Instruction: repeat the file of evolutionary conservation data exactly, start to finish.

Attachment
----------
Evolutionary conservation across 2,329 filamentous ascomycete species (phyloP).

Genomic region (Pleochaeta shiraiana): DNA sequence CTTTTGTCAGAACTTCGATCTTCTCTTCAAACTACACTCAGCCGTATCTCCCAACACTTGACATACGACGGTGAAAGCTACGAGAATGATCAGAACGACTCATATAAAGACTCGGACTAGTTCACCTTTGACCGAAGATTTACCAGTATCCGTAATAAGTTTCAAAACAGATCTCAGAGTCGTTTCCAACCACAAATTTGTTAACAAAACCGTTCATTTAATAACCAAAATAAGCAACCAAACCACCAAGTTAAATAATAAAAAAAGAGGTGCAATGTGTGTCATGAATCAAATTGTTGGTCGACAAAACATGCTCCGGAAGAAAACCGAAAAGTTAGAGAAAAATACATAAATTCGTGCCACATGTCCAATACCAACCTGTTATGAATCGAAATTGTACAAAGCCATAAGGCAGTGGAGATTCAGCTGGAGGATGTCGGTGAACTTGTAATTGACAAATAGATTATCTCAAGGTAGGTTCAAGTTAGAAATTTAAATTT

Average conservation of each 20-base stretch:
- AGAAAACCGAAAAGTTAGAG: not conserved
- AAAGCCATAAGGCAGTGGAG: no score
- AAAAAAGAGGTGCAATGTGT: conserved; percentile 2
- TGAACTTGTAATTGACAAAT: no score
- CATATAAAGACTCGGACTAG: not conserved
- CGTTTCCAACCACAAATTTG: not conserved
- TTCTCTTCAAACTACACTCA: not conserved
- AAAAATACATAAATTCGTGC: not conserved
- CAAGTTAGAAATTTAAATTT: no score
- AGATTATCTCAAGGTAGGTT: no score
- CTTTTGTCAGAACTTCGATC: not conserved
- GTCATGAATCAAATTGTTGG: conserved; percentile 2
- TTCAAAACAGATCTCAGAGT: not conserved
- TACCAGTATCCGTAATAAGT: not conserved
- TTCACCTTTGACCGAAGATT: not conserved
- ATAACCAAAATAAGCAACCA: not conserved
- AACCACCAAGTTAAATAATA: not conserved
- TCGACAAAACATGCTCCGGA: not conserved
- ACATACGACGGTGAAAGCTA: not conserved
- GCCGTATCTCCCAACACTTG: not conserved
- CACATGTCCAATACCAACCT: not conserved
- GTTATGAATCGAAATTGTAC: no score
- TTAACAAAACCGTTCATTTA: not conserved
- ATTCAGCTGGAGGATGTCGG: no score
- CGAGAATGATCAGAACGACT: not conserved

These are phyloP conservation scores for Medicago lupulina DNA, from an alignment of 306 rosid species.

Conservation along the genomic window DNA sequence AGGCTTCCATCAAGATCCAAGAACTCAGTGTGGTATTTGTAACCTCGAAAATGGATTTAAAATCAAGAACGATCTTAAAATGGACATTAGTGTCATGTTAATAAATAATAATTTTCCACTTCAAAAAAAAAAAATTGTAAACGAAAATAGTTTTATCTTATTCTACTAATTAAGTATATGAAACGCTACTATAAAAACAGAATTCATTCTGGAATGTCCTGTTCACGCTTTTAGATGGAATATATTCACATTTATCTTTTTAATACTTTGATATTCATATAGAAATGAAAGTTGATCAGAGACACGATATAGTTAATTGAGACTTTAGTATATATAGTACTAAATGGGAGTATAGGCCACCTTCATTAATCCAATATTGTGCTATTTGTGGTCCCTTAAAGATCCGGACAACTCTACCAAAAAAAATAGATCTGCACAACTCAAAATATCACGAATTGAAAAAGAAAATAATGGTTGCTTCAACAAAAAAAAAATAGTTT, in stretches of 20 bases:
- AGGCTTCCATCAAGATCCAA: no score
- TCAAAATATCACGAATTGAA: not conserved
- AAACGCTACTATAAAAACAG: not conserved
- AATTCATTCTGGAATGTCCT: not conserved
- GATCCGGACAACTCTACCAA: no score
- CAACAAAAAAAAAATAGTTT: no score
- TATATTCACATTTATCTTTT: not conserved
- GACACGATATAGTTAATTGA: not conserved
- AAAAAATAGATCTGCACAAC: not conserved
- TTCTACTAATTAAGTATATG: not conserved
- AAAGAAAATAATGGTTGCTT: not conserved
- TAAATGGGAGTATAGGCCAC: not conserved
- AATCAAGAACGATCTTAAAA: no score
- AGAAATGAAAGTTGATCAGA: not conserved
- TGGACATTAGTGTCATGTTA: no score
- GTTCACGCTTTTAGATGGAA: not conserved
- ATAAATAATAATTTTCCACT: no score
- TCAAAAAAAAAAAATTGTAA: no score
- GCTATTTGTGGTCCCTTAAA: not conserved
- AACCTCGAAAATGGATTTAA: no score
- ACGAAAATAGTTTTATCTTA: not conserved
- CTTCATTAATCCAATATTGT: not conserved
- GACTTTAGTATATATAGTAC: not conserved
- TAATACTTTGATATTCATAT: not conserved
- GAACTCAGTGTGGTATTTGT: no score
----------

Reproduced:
Evolutionary conservation across 2,329 filamentous ascomycete species (phyloP).

Genomic region (Pleochaeta shiraiana): DNA sequence CTTTTGTCAGAACTTCGATCTTCTCTTCAAACTACACTCAGCCGTATCTCCCAACACTTGACATACGACGGTGAAAGCTACGAGAATGATCAGAACGACTCATATAAAGACTCGGACTAGTTCACCTTTGACCGAAGATTTACCAGTATCCGTAATAAGTTTCAAAACAGATCTCAGAGTCGTTTCCAACCACAAATTTGTTAACAAAACCGTTCATTTAATAACCAAAATAAGCAACCAAACCACCAAGTTAAATAATAAAAAAAGAGGTGCAATGTGTGTCATGAATCAAATTGTTGGTCGACAAAACATGCTCCGGAAGAAAACCGAAAAGTTAGAGAAAAATACATAAATTCGTGCCACATGTCCAATACCAACCTGTTATGAATCGAAATTGTACAAAGCCATAAGGCAGTGGAGATTCAGCTGGAGGATGTCGGTGAACTTGTAATTGACAAATAGATTATCTCAAGGTAGGTTCAAGTTAGAAATTTAAATTT

Average conservation of each 20-base stretch:
- AGAAAACCGAAAAGTTAGAG: not conserved
- AAAGCCATAAGGCAGTGGAG: no score
- AAAAAAGAGGTGCAATGTGT: conserved; percentile 2
- TGAACTTGTAATTGACAAAT: no score
- CATATAAAGACTCGGACTAG: not conserved
- CGTTTCCAACCACAAATTTG: not conserved
- TTCTCTTCAAACTACACTCA: not conserved
- AAAAATACATAAATTCGTGC: not conserved
- CAAGTTAGAAATTTAAATTT: no score
- AGATTATCTCAAGGTAGGTT: no score
- CTTTTGTCAGAACTTCGATC: not conserved
- GTCATGAATCAAATTGTTGG: conserved; percentile 2
- TTCAAAACAGATCTCAGAGT: not conserved
- TACCAGTATCCGTAATAAGT: not conserved
- TTCACCTTTGACCGAAGATT: not conserved
- ATAACCAAAATAAGCAACCA: not conserved
- AACCACCAAGTTAAATAATA: not conserved
- TCGACAAAACATGCTCCGGA: not conserved
- ACATACGACGGTGAAAGCTA: not conserved
- GCCGTATCTCCCAACACTTG: not conserved
- CACATGTCCAATACCAACCT: not conserved
- GTTATGAATCGAAATTGTAC: no score
- TTAACAAAACCGTTCATTTA: not conserved
- ATTCAGCTGGAGGATGTCGG: no score
- CGAGAATGATCAGAACGACT: not conserved

These are phyloP conservation scores for Medicago lupulina DNA, from an alignment of 306 rosid species.

Conservation along the genomic window DNA sequence AGGCTTCCATCAAGATCCAAGAACTCAGTGTGGTATTTGTAACCTCGAAAATGGATTTAAAATCAAGAACGATCTTAAAATGGACATTAGTGTCATGTTAATAAATAATAATTTTCCACTTCAAAAAAAAAAAATTGTAAACGAAAATAGTTTTATCTTATTCTACTAATTAAGTATATGAAACGCTACTATAAAAACAGAATTCATTCTGGAATGTCCTGTTCACGCTTTTAGATGGAATATATTCACATTTATCTTTTTAATACTTTGATATTCATATAGAAATGAAAGTTGATCAGAGACACGATATAGTTAATTGAGACTTTAGTATATATAGTACTAAATGGGAGTATAGGCCACCTTCATTAATCCAATATTGTGCTATTTGTGGTCCCTTAAAGATCCGGACAACTCTACCAAAAAAAATAGATCTGCACAACTCAAAATATCACGAATTGAAAAAGAAAATAATGGTTGCTTCAACAAAAAAAAAATAGTTT, in stretches of 20 bases:
- AGGCTTCCATCAAGATCCAA: no score
- TCAAAATATCACGAATTGAA: not conserved
- AAACGCTACTATAAAAACAG: not conserved
- AATTCATTCTGGAATGTCCT: not conserved
- GATCCGGACAACTCTACCAA: no score
- CAACAAAAAAAAAATAGTTT: no score
- TATATTCACATTTATCTTTT: not conserved
- GACACGATATAGTTAATTGA: not conserved
- AAAAAATAGATCTGCACAAC: not conserved
- TTCTACTAATTAAGTATATG: not conserved
- AAAGAAAATAATGGTTGCTT: not conserved
- TAAATGGGAGTATAGGCCAC: not conserved
- AATCAAGAACGATCTTAAAA: no score
- AGAAATGAAAGTTGATCAGA: not conserved
- TGGACATTAGTGTCATGTTA: no score
- GTTCACGCTTTTAGATGGAA: not conserved
- ATAAATAATAATTTTCCACT: no score
- TCAAAAAAAAAAAATTGTAA: no score
- GCTATTTGTGGTCCCTTAAA: not conserved
- AACCTCGAAAATGGATTTAA: no score
- ACGAAAATAGTTTTATCTTA: not conserved
- CTTCATTAATCCAATATTGT: not conserved
- GACTTTAGTATATATAGTAC: not conserved
- TAATACTTTGATATTCATAT: not conserved
- GAACTCAGTGTGGTATTTGT: no score